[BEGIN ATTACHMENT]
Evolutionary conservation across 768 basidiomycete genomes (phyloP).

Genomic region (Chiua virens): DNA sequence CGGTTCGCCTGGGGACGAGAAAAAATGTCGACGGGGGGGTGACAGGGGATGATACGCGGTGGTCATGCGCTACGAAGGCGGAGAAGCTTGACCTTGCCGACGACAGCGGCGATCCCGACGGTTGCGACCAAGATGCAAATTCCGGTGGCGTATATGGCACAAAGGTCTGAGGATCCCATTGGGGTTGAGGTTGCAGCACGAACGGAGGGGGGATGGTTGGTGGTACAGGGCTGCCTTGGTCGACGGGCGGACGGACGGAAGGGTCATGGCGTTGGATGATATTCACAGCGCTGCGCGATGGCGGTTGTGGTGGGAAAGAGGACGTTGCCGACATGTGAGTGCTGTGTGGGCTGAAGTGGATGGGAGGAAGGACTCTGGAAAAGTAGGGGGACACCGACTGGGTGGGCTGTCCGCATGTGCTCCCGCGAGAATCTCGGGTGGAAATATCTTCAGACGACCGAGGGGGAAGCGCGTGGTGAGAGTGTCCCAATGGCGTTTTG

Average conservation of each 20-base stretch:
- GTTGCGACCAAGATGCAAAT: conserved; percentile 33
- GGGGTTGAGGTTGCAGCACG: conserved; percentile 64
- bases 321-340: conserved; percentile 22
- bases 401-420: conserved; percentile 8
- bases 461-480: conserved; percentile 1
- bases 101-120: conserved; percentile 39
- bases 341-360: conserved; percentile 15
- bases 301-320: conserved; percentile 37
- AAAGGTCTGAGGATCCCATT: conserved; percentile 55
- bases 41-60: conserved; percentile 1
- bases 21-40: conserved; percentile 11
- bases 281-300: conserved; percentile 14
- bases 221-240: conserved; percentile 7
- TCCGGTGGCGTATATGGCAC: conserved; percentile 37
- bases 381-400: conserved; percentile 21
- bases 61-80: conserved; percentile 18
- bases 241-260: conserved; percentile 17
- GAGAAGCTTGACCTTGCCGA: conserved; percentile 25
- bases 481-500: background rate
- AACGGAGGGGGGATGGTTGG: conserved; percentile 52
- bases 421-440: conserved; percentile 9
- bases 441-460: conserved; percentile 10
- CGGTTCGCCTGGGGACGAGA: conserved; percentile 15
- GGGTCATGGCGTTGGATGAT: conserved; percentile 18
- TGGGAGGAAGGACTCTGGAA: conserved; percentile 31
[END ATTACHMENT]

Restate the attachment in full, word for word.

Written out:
Evolutionary conservation across 768 basidiomycete genomes (phyloP).

Genomic region (Chiua virens): DNA sequence CGGTTCGCCTGGGGACGAGAAAAAATGTCGACGGGGGGGTGACAGGGGATGATACGCGGTGGTCATGCGCTACGAAGGCGGAGAAGCTTGACCTTGCCGACGACAGCGGCGATCCCGACGGTTGCGACCAAGATGCAAATTCCGGTGGCGTATATGGCACAAAGGTCTGAGGATCCCATTGGGGTTGAGGTTGCAGCACGAACGGAGGGGGGATGGTTGGTGGTACAGGGCTGCCTTGGTCGACGGGCGGACGGACGGAAGGGTCATGGCGTTGGATGATATTCACAGCGCTGCGCGATGGCGGTTGTGGTGGGAAAGAGGACGTTGCCGACATGTGAGTGCTGTGTGGGCTGAAGTGGATGGGAGGAAGGACTCTGGAAAAGTAGGGGGACACCGACTGGGTGGGCTGTCCGCATGTGCTCCCGCGAGAATCTCGGGTGGAAATATCTTCAGACGACCGAGGGGGAAGCGCGTGGTGAGAGTGTCCCAATGGCGTTTTG

Average conservation of each 20-base stretch:
- GTTGCGACCAAGATGCAAAT: conserved; percentile 33
- GGGGTTGAGGTTGCAGCACG: conserved; percentile 64
- bases 321-340: conserved; percentile 22
- bases 401-420: conserved; percentile 8
- bases 461-480: conserved; percentile 1
- bases 101-120: conserved; percentile 39
- bases 341-360: conserved; percentile 15
- bases 301-320: conserved; percentile 37
- AAAGGTCTGAGGATCCCATT: conserved; percentile 55
- bases 41-60: conserved; percentile 1
- bases 21-40: conserved; percentile 11
- bases 281-300: conserved; percentile 14
- bases 221-240: conserved; percentile 7
- TCCGGTGGCGTATATGGCAC: conserved; percentile 37
- bases 381-400: conserved; percentile 21
- bases 61-80: conserved; percentile 18
- bases 241-260: conserved; percentile 17
- GAGAAGCTTGACCTTGCCGA: conserved; percentile 25
- bases 481-500: background rate
- AACGGAGGGGGGATGGTTGG: conserved; percentile 52
- bases 421-440: conserved; percentile 9
- bases 441-460: conserved; percentile 10
- CGGTTCGCCTGGGGACGAGA: conserved; percentile 15
- GGGTCATGGCGTTGGATGAT: conserved; percentile 18
- TGGGAGGAAGGACTCTGGAA: conserved; percentile 31